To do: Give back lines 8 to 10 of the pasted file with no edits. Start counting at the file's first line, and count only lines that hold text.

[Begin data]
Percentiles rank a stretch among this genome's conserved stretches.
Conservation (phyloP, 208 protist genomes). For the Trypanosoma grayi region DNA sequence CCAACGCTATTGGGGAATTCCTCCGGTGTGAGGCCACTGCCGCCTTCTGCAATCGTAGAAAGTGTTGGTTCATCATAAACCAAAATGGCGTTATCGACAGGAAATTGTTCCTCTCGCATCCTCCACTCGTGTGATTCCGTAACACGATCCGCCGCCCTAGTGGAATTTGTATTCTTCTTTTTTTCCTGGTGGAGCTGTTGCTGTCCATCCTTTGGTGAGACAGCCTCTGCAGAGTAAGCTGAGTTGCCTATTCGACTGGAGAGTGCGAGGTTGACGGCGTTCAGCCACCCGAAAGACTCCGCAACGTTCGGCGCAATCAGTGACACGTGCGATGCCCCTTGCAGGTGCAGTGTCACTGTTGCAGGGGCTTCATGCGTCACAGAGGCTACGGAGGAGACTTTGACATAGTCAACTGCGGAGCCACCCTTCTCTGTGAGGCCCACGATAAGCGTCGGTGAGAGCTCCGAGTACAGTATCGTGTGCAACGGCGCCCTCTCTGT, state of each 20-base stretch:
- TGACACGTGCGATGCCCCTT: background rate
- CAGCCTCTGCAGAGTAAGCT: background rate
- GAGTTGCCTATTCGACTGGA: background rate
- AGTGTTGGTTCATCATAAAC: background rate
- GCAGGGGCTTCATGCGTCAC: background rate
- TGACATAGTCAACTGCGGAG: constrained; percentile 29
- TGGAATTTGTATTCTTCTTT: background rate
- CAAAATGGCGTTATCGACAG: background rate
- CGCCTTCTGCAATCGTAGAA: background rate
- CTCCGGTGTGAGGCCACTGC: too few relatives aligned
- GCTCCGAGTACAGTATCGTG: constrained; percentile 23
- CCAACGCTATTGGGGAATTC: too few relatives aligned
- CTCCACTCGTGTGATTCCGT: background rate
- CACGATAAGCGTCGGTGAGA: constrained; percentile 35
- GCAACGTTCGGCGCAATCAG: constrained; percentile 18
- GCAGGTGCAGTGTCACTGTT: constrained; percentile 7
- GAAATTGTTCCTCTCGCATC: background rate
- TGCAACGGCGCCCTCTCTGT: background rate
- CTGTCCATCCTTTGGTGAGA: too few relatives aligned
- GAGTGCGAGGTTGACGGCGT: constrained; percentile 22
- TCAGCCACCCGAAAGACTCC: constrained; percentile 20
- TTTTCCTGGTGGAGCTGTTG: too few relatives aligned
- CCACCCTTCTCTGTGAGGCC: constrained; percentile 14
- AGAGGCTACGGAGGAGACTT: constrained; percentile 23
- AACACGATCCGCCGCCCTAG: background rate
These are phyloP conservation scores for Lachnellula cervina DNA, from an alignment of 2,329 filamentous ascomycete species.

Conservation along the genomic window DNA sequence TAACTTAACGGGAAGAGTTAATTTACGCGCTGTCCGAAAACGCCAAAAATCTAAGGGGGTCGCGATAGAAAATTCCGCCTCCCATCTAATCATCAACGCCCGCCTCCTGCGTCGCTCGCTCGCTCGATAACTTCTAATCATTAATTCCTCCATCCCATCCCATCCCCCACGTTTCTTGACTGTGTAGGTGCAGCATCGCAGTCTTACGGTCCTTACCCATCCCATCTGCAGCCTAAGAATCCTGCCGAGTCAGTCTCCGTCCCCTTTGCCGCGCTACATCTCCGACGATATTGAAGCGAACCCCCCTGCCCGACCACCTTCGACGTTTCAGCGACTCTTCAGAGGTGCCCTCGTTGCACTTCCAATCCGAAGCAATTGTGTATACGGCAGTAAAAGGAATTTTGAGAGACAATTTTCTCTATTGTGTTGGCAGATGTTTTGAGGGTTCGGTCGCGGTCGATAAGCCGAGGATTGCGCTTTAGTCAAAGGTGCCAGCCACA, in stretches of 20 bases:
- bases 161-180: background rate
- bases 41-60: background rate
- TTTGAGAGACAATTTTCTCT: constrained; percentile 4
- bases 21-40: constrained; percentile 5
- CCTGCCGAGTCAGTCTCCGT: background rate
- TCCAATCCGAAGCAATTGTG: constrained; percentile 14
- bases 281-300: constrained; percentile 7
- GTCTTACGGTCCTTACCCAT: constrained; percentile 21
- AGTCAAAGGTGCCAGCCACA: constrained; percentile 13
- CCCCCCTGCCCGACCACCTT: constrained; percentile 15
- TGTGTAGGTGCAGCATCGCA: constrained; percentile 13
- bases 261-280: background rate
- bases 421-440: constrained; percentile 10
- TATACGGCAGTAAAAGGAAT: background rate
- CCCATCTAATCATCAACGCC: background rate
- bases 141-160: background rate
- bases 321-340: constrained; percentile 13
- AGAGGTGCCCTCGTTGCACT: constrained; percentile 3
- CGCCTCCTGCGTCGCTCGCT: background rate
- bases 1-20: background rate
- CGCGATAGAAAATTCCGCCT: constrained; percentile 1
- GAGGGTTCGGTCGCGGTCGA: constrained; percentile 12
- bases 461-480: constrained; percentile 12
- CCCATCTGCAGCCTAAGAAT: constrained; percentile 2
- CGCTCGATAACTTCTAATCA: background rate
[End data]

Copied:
- TGACATAGTCAACTGCGGAG: constrained; percentile 29
- TGGAATTTGTATTCTTCTTT: background rate
- CAAAATGGCGTTATCGACAG: background rate